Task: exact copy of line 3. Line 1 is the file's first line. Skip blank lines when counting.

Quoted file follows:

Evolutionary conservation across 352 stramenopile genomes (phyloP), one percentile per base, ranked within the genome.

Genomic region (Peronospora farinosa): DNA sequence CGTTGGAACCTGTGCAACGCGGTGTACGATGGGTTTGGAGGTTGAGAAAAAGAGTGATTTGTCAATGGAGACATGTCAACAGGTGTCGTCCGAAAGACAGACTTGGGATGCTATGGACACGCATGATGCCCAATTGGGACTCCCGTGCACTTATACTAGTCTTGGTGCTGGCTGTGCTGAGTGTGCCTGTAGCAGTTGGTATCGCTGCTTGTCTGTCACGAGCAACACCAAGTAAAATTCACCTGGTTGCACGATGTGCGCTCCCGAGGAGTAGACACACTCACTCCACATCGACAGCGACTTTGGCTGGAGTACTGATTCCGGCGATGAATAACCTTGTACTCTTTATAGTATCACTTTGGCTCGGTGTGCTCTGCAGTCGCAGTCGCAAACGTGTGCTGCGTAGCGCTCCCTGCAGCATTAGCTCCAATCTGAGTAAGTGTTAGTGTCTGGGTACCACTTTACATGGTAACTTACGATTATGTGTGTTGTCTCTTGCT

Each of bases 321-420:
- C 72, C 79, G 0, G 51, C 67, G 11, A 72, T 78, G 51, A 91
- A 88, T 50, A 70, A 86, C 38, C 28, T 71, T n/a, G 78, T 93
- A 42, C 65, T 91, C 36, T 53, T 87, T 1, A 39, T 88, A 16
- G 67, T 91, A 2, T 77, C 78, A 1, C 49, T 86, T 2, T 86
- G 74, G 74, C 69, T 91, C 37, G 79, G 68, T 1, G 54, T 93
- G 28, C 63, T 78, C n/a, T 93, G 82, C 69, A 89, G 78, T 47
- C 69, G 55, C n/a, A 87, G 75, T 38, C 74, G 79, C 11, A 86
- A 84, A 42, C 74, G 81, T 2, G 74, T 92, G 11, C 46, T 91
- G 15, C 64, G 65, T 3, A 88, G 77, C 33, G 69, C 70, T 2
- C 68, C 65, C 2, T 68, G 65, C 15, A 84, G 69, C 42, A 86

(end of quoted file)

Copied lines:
Each of bases 321-420: